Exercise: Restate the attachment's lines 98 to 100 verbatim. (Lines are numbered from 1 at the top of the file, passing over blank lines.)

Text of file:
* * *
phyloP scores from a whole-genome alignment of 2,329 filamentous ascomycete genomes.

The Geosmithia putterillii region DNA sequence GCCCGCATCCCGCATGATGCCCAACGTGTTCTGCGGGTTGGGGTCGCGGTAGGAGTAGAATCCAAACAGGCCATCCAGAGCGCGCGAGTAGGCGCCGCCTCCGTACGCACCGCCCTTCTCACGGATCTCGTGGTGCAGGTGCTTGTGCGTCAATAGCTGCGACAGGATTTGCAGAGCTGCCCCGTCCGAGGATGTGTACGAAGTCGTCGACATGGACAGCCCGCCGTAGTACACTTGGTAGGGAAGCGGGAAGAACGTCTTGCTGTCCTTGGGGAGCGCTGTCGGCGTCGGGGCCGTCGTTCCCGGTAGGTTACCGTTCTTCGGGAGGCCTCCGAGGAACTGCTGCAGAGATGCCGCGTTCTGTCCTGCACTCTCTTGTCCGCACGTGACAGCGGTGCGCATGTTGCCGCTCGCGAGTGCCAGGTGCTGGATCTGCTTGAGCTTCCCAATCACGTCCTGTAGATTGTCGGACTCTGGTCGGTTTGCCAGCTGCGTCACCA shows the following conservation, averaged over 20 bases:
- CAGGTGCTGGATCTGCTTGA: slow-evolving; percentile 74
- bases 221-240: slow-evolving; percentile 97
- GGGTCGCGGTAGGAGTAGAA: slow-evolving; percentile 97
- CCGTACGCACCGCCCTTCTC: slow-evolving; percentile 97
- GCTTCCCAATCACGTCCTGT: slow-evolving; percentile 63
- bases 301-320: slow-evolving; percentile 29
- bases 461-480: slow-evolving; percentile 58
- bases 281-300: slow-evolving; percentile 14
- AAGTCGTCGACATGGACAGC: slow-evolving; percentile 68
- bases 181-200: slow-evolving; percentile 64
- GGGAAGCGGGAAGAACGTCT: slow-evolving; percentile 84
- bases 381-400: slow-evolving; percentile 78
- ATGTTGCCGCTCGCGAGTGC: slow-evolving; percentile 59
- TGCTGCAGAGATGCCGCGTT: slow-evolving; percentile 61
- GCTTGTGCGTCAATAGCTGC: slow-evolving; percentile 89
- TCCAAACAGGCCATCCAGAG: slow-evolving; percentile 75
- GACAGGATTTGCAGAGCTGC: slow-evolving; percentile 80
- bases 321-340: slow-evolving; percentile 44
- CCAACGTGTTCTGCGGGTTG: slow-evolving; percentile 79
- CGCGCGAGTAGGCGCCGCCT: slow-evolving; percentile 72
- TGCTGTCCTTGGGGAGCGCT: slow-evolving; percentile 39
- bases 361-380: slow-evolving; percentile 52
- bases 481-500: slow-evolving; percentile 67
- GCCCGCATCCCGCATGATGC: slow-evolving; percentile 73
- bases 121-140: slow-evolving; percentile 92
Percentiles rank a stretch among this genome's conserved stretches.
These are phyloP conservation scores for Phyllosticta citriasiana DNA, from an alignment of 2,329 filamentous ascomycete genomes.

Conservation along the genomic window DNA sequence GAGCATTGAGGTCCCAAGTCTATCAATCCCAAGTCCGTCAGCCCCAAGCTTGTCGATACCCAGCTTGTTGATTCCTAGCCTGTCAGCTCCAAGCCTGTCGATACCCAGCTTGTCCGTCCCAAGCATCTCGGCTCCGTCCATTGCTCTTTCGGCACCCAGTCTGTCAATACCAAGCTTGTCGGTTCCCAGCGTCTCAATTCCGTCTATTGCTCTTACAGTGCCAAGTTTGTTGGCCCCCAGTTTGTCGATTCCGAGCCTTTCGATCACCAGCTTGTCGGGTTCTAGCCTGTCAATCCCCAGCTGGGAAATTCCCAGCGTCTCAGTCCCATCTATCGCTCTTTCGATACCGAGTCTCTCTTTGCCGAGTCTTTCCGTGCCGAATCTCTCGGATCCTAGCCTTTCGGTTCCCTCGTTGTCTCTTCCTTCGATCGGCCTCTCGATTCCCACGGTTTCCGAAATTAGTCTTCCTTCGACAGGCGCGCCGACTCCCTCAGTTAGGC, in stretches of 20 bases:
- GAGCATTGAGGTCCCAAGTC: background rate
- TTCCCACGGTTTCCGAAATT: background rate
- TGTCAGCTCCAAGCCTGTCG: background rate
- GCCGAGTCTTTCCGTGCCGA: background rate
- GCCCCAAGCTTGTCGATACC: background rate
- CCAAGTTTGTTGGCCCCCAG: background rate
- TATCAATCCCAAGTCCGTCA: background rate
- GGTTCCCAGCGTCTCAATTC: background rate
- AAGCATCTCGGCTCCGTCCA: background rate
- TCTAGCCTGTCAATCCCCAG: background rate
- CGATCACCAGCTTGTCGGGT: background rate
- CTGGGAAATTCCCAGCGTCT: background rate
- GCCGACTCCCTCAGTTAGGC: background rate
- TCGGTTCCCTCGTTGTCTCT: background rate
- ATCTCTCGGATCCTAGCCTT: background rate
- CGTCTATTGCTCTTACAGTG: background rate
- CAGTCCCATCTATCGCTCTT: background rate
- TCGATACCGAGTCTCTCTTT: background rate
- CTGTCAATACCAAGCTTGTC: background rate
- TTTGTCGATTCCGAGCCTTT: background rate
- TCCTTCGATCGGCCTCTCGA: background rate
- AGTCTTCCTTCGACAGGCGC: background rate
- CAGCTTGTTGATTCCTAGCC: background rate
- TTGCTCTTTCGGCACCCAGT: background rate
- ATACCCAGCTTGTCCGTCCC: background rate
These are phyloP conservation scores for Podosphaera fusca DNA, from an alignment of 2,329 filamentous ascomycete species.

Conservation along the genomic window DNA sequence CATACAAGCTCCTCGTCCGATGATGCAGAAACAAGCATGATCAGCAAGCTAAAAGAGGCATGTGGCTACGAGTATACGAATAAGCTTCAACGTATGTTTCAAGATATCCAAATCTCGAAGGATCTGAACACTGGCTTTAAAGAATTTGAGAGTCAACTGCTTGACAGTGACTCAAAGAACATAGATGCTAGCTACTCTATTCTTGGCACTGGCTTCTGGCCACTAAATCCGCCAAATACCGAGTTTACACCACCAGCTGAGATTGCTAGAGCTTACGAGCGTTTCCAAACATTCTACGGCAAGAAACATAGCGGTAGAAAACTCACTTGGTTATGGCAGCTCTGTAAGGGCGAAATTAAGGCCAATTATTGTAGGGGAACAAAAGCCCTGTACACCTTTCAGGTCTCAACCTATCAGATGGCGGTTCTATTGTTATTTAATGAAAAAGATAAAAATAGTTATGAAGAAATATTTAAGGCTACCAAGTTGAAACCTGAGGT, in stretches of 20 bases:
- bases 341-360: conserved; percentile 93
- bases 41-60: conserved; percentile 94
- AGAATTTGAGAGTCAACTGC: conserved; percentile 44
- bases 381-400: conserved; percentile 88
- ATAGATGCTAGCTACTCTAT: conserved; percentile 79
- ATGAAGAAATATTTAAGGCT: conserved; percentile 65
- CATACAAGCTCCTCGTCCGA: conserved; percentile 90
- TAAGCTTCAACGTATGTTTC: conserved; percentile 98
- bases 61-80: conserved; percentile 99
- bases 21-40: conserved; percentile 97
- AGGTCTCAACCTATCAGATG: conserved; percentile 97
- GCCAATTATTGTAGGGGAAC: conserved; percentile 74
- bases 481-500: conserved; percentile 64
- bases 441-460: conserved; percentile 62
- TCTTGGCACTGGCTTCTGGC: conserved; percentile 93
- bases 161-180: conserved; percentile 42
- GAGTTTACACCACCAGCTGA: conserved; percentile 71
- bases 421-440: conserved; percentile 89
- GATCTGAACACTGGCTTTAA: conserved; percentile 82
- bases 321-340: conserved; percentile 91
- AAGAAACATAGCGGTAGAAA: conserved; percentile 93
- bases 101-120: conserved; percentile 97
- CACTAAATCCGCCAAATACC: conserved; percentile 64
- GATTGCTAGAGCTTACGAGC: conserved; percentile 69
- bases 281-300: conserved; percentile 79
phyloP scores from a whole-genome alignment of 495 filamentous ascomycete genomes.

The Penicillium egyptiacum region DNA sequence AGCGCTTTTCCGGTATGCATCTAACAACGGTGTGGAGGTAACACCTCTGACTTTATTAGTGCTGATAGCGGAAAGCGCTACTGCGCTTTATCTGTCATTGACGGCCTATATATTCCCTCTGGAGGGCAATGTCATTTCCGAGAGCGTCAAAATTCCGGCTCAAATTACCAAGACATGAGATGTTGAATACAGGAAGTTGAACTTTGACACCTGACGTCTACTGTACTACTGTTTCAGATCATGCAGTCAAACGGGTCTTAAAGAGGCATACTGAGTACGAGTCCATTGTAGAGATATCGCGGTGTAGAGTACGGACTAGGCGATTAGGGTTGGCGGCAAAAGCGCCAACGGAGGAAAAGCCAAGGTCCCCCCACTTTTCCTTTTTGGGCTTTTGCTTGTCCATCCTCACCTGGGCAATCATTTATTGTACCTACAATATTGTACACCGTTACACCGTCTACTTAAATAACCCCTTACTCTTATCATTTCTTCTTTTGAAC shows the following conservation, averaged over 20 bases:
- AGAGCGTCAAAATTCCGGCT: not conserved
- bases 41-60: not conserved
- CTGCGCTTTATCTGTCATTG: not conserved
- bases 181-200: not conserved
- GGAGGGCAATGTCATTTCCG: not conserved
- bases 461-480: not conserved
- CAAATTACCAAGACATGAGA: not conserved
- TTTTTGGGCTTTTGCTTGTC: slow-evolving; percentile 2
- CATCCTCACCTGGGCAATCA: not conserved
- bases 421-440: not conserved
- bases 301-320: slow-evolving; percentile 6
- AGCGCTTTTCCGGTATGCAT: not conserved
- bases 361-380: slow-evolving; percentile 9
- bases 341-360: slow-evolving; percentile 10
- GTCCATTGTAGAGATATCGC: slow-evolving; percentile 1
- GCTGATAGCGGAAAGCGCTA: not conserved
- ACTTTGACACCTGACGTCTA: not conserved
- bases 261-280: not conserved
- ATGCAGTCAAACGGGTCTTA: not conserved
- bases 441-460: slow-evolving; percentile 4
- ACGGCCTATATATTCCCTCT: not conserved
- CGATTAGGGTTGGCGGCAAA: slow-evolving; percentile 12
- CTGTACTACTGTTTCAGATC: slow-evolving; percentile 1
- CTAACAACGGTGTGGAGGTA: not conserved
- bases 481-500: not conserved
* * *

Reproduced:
- bases 341-360: slow-evolving; percentile 10
- GTCCATTGTAGAGATATCGC: slow-evolving; percentile 1
- GCTGATAGCGGAAAGCGCTA: not conserved